Courtney Barber
February 27, 2019
Photos By: Peter Linney

With every lap of his family’s vineyard, young Wally Kuhns piloted his John Deere doing his daily chores, daydreaming about typical teenager things, most likely including girls, sports, grades, and that kind of thing. But every time he turned Big Green toward one neighbor’s property, the dreams turned into the four-wheeled kind, as that neighbor happened to have a 1969 Mustang Mach 1. “It taunted me with every lap of the field,” says Wally. “I knew someday I would own one too. It took a dozen years out of college and several trade-ups, but eventually I found my unicorn, a ’69 428 CJ Mach 1.”

Fast-forward to 1999 and Wally’s career took him from Illinois to Southern California, where two big life events happened: meeting a girl and finally scoring his beloved Mach. Wally explains, “I had time to kill before a second date with a girl named Teresa. The local Auto Trader showed a nearby 1969 CJ Mach. An attorney had taken several cars for client fees and was slowly selling them off. The Mach was covered with a blue tarp and had a trunk full of parts. The owner said he wanted me to run it up to 100 mph, so I had no concerns. We did, I didn’t, and it was mine.”

Good things come to those who wait, right? This was in 2000, and the Mach 1 had been built for the quarter-mile with lots of modifications for that purpose, but it was complete and straight. And that is when Teresa got a clue about what she was in for if she dated Wally. Wally says, “I told Teresa, today you’re going to find out about my addiction. I bought another Mustang, the one I always wanted, and I need your help getting it home. She just laughed and we were that much closer to being a couple. By the way, both Mustangs are still in my stall if you follow me!”

Since that time, the Mach 1 has been a passion project that has remained constant, and the couple’s twins, Mia and Nate, have grown up watching Wally wrench on the car, even jumping in to help at times. “In 2015, my son helped me redo the interior, which was a fun introduction to the hobby and set the hook,” says Wally. With help from a few shops, like JBA Racing in San Diego, Wally has rebuilt the 428 CJ engine and C6 automatic transmission, added a Gear Vendors bolt-on overdrive, changed the interior from white to black, and updated the wheels and brakes (replacing the original rear drums with discs). He says, “Eventually, we’ll repaint the car, and we plan to stay with the same color code—it’s originally a Wimbledon White car, but a previous owner had painted it Candyapple Red.”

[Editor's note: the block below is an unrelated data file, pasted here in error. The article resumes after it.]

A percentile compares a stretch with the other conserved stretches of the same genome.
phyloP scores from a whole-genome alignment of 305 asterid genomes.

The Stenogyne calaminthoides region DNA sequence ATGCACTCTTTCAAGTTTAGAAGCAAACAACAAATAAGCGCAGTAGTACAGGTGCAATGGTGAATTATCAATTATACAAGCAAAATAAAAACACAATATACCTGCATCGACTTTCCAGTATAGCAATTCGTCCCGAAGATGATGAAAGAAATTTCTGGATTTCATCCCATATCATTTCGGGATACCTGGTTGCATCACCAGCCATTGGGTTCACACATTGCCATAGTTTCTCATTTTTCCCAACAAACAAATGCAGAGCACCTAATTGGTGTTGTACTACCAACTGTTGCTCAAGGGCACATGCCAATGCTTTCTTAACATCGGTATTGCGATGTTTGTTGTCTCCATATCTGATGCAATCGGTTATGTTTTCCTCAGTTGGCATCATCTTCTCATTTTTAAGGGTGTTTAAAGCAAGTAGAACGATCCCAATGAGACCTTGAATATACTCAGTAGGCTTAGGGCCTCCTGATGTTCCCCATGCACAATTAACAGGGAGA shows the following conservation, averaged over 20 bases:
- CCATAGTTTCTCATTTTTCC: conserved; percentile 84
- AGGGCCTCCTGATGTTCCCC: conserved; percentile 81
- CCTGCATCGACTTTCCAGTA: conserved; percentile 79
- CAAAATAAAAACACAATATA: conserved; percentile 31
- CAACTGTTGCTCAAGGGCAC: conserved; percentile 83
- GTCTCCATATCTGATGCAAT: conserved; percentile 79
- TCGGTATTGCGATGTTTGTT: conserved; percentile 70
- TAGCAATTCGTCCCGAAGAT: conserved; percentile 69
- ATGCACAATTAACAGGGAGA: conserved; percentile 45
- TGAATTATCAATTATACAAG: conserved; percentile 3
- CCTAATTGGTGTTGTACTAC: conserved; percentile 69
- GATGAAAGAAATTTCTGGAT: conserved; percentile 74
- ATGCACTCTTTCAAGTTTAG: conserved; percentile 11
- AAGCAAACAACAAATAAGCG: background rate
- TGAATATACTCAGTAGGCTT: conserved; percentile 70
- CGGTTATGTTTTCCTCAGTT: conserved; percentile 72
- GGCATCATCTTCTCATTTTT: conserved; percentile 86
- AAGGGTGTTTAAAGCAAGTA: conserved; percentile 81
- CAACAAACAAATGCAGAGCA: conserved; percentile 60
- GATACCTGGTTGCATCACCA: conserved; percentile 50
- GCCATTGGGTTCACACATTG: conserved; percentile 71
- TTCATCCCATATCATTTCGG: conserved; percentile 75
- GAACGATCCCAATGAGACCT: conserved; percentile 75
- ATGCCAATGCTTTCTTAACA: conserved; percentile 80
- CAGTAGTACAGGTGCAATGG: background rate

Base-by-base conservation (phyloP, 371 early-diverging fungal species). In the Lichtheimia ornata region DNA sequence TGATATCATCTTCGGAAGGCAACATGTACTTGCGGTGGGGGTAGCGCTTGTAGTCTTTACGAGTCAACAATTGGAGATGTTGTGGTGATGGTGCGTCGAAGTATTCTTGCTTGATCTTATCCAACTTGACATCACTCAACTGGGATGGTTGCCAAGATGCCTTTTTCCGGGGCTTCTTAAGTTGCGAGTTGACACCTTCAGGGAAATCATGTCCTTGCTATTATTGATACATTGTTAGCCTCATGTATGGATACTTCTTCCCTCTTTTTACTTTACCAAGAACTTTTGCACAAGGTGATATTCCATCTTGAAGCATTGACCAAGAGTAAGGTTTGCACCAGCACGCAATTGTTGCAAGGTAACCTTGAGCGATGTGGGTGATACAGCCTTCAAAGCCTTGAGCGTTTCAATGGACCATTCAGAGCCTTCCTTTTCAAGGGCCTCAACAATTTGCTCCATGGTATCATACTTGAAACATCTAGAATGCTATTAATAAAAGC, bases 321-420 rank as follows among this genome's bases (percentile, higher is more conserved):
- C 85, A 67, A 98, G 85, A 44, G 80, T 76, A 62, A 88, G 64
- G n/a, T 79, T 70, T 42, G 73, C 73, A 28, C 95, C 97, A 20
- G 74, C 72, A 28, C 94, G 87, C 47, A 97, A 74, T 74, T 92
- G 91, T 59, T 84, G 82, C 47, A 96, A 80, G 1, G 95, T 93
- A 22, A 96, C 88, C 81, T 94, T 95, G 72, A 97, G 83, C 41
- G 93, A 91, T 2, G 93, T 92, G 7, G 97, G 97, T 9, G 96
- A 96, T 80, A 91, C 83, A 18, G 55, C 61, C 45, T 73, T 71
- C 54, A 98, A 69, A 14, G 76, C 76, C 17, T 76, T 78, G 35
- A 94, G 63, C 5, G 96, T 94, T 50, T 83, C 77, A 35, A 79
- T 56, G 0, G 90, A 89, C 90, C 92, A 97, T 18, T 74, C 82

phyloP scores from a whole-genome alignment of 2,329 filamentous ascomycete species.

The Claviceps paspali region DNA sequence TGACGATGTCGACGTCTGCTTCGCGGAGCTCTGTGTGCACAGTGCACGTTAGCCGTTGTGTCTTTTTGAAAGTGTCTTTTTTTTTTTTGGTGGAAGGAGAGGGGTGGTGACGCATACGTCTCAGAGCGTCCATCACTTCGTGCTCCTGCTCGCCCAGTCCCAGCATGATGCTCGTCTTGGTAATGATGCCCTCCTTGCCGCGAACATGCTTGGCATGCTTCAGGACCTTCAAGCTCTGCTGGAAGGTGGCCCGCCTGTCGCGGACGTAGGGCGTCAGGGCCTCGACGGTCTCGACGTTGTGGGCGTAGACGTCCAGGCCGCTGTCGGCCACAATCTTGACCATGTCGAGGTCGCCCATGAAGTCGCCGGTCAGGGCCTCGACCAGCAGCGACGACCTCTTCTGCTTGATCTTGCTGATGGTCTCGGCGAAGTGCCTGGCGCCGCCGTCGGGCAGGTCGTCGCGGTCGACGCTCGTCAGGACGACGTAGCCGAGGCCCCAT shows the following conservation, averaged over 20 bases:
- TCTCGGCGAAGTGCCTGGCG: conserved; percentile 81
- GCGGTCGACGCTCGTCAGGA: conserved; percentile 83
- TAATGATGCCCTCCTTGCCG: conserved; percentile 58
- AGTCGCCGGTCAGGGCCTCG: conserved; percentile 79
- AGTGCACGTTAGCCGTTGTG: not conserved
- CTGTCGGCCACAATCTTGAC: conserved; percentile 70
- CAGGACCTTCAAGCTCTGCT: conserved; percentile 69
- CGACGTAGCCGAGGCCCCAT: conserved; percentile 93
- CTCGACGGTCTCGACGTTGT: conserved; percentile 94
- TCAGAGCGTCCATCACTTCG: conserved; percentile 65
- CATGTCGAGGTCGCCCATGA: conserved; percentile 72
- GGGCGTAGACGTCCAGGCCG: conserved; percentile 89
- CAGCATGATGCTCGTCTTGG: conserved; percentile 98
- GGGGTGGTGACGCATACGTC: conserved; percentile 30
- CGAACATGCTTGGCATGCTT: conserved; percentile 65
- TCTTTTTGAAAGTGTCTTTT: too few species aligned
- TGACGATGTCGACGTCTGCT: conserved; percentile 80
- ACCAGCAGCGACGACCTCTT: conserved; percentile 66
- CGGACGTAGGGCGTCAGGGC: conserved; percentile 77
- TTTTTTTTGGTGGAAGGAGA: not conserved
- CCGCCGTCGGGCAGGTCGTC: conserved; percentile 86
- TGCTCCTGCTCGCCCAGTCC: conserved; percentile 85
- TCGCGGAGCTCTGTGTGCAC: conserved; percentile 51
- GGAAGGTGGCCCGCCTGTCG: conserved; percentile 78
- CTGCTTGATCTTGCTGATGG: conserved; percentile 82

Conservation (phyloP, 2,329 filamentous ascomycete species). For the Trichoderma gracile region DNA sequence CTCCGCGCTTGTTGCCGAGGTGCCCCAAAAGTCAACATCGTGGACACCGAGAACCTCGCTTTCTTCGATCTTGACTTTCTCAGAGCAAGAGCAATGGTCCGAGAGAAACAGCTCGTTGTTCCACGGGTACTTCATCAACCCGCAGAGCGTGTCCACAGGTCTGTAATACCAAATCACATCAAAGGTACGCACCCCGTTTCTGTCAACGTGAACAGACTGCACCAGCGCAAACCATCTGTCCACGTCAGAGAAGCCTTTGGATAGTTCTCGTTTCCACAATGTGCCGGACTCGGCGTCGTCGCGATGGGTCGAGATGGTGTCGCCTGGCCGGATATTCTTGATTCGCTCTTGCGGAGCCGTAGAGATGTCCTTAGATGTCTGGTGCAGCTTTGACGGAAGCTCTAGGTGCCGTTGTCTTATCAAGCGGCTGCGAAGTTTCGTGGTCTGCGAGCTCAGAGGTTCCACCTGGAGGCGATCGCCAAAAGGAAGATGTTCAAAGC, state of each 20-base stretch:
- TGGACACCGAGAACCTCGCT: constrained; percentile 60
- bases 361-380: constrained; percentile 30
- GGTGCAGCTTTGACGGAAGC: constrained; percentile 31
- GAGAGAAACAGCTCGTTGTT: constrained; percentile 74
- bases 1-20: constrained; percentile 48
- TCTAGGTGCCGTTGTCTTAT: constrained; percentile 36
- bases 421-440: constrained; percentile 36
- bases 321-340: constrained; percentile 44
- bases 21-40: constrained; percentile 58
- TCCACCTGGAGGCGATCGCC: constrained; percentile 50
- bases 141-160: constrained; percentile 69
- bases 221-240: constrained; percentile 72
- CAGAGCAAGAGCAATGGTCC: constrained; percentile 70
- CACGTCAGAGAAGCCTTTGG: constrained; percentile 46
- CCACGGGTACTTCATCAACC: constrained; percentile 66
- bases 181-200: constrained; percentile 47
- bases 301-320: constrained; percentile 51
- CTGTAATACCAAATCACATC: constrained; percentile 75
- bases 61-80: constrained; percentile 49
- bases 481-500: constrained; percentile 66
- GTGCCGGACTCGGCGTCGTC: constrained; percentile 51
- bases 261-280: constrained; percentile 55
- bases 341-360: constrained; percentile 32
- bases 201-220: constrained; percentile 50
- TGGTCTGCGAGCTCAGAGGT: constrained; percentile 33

Rewind a few years to the early 2000s and Wally had the car at a GoodGuys show with his twins, who were six years old at the time. Typical of nice cars, especially a Cobra Jet Mach 1, people would walk up to the car, nod appreciatively, and ask, “How much?” That irritated the twins, to the point that when they noticed someone walking toward the car, they would proactively shout, “It’s not for sale!”

When Wally got a Marti Report on the Mustang, it showed the build date as June 17—the same day as his grandfather’s birthday. Wally says, “When I discovered that on my Marti Report, I knew Pop had teed this one up for me. It’s going to stay in our family.”

Special Thanks
Wally wanted to make sure to thank the following for helping him realize his dream Mustang: JBA Racing; Lake Forest Transmission; Gear Vendors; his son, Nate, and father-in-law, Skip; and “My ‘big bro’ Mike Popp, who taught me all about restoring ’69 Mustangs.”

The much sought-after shaker scoop with “Cobra Jet” script tells one that this 1969 Mustang isn’t just a garden-variety Mach 1.
JBA Racing rebuilt the Mach 1’s 428 Cobra Jet, giving it a mild over-bore to 435 cubes with a 10.26:1 compression ratio, a mild Comp Cams hydraulic cam with 228/236 duration at 0.050 inch of lift, Edelbrock aluminum heads, a vintage Ford Police Interceptor intake manifold with a Holley 750-cfm four-barrel, Hooker headers with JBA custom exhaust, and a Pertronix ignition. That combination dyno’d at 439 hp and 490 lb-ft. Stock Cobra Jets were rated at 335 hp, but many people believe that was underrated. Chief CJ engine designer Bill Barr claims that was pretty accurate, however, with his certified dyno results coming in between 335 and 345 hp. Either way, JBA gave Wally an extra 100 horses. He tells us, “The OE radiator was gutted and replaced with an RV core, finally solving my temperature challenges.”
The car was originally Wimbledon White with a white interior, but Wally and his son changed the interior to black using TMI carpet and a RetroSound Malibu stereo system. The automatic shifter works with a C6 trans (built by Lake Forest Transmission) with an add-on Gear Vendors overdrive, which, with 3.50:1 gears in the 9-inch rear, allows low-rpm highway cruising.
Wally and his Mach, which will stay in the family forever. The wheels are 15x7 Wheel Vintiques 53 Series Ford GT Rallye.

Photography by Peter Linney